Cultural Differences in Verbal and Non-verbal Communication
Non- verbal communication makes use of gestures, facial expressions and body language, that is, it is passage of messages by use of wordless cues. Different gestures may have disparate meanings to people from dissimilar backgrounds. For instance, eye contact during communication is very important for Americans. Lack of eye contact while speaking to someone may be interpreted to mean dishonesty. In the Asian countries, however, absence of eye contact is an indication of respect to the other party. A clear understanding of other people’s cultures, beliefs and practices enables one not to misinterpret the intended message (Tiechuan, 2016). In health care settings this is highly important as some patients may be unable to communicate verbally due to the seriousness of their condition.
The same kind of words in most cases have different meanings to people from diverse cultural backgrounds. Nurses should hence remember to always use the simplest and common words of the language used when communicating to their patients.They should also avoid using slang, losing temper or raising their voice when they are catering to a patient’s needs. Additionally, nurses should be polite when asking questions and ask for a repetition of the important points when providing information to a patient. All these enhances the understanding of a dispatch passed verbally. Wherever possible, the services of a professional medical interpreter should be sought (McCarthy et al., 2013)
Barriers to Communication
Lack of active listening: Jessica does not pay enough attention to Carl when she is asked to contact Christina Chang. She winds up forgetting this task as she gets distracted by the boy’s condition (Jureddi & Brahmaiah, 2016).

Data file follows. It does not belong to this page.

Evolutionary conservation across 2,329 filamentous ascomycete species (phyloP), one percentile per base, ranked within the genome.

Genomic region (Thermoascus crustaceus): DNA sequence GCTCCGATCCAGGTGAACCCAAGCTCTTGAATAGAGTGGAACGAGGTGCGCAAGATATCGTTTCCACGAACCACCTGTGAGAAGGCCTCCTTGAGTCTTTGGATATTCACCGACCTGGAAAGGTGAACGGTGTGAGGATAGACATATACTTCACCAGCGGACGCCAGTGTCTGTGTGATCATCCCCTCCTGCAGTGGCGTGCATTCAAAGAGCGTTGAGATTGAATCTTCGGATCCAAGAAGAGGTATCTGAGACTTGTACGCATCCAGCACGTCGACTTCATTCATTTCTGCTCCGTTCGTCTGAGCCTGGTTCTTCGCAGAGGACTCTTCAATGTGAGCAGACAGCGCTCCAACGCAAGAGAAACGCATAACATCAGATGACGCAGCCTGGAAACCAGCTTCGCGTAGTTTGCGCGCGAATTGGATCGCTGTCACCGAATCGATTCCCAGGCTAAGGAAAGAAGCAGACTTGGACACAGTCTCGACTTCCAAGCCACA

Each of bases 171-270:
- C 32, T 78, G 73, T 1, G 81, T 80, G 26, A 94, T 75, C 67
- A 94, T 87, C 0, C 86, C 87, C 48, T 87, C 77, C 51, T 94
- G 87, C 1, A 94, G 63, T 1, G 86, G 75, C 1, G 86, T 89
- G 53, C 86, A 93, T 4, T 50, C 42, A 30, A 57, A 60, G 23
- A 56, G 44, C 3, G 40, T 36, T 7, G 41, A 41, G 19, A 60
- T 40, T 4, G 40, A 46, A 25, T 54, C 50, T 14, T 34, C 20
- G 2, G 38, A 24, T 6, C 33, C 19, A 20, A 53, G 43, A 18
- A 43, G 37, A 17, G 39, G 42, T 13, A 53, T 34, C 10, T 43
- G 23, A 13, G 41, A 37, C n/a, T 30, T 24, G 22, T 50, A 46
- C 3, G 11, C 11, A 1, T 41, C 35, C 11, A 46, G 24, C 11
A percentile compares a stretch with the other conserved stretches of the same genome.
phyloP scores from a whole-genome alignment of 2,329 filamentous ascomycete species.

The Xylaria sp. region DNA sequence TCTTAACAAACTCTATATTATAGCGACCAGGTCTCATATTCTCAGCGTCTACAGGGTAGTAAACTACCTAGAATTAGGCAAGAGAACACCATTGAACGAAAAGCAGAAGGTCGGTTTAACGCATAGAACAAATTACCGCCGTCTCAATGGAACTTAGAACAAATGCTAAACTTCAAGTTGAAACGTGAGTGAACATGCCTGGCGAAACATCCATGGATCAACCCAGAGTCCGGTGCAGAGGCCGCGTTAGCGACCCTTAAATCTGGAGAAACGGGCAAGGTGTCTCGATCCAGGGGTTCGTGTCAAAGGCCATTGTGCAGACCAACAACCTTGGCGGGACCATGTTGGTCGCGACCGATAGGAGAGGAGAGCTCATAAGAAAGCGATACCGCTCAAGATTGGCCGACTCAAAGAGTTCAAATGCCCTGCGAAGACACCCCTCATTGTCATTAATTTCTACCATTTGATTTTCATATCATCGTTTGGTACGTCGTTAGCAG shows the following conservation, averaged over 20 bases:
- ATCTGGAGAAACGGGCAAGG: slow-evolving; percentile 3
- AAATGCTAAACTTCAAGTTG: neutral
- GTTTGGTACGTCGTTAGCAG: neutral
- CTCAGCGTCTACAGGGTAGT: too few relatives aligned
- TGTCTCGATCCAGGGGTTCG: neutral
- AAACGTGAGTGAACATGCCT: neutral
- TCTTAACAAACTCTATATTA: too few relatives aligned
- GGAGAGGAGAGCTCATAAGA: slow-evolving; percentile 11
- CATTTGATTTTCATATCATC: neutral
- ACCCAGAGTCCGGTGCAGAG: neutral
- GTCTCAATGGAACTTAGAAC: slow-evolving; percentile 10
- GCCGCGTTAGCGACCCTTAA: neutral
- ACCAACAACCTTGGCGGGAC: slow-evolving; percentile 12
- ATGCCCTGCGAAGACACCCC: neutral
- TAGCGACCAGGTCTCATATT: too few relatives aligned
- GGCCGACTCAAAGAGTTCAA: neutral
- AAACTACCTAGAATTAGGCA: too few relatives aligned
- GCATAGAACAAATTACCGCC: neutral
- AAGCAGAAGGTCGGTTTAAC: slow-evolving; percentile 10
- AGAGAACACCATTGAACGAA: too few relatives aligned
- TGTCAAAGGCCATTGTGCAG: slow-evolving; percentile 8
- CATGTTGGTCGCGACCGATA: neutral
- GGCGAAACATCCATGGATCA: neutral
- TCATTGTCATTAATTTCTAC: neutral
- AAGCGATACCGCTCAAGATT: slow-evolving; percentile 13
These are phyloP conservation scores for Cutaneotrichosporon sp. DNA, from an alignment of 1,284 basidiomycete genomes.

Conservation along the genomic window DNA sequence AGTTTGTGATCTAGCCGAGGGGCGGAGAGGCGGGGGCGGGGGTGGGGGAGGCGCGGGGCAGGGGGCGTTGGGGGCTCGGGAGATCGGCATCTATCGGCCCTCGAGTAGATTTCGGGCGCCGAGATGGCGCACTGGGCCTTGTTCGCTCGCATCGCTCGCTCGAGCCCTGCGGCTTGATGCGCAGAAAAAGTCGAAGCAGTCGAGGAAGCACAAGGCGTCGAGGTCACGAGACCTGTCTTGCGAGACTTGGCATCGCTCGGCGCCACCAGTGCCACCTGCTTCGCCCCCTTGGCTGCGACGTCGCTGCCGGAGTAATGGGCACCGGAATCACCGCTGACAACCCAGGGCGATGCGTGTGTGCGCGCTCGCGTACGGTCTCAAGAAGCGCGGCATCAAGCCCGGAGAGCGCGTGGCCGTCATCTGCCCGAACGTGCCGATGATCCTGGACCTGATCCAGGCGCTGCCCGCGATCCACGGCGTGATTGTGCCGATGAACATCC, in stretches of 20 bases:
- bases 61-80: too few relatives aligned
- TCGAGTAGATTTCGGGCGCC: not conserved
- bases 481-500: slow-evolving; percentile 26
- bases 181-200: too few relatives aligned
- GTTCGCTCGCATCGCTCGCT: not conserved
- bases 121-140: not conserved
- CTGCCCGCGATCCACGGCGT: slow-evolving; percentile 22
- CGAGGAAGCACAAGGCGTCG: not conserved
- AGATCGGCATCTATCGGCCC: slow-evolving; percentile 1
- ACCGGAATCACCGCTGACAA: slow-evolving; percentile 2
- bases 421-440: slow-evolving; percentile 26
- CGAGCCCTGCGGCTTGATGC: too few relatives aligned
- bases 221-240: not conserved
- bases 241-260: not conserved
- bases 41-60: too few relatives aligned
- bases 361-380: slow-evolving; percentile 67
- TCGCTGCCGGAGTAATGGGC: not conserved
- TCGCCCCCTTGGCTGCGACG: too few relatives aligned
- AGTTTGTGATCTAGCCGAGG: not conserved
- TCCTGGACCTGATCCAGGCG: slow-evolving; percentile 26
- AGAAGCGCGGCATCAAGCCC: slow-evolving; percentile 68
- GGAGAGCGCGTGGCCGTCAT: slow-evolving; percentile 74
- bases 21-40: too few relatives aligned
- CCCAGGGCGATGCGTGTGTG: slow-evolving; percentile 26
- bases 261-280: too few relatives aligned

Preconception: Jessica makes quick assumptions and conclusions about Lu immediately she sees his bruises. She goes to the extent of calling Child Protective Services (CPS) without talking to `anyone with the truthful information about the situation (Lum et al., 2015).
Emotional barrier: Jason expresses too much anger and is very rude to the hospital staff. This offends the hospital workers and hinders exchange of important information between the two groups. It also lead to his arrest by the police(Jureddi & Brahmaiah, 2016).
Deliverance of a delayed, incorrect or improper medical care due to inability to communicate with the patient may lead to time-consuming, costly medical malpractice lawsuit against the physician.
Language barrier could lead to offending of some individuals who may then seek legal remedies for defamation.
Breach of patient’s rights is another basis for a lawsuit. If any of the patient’s rights are dishonored, the patient can seek legal remedies against the health care provider.
Risks occurring due to Ineffective Communication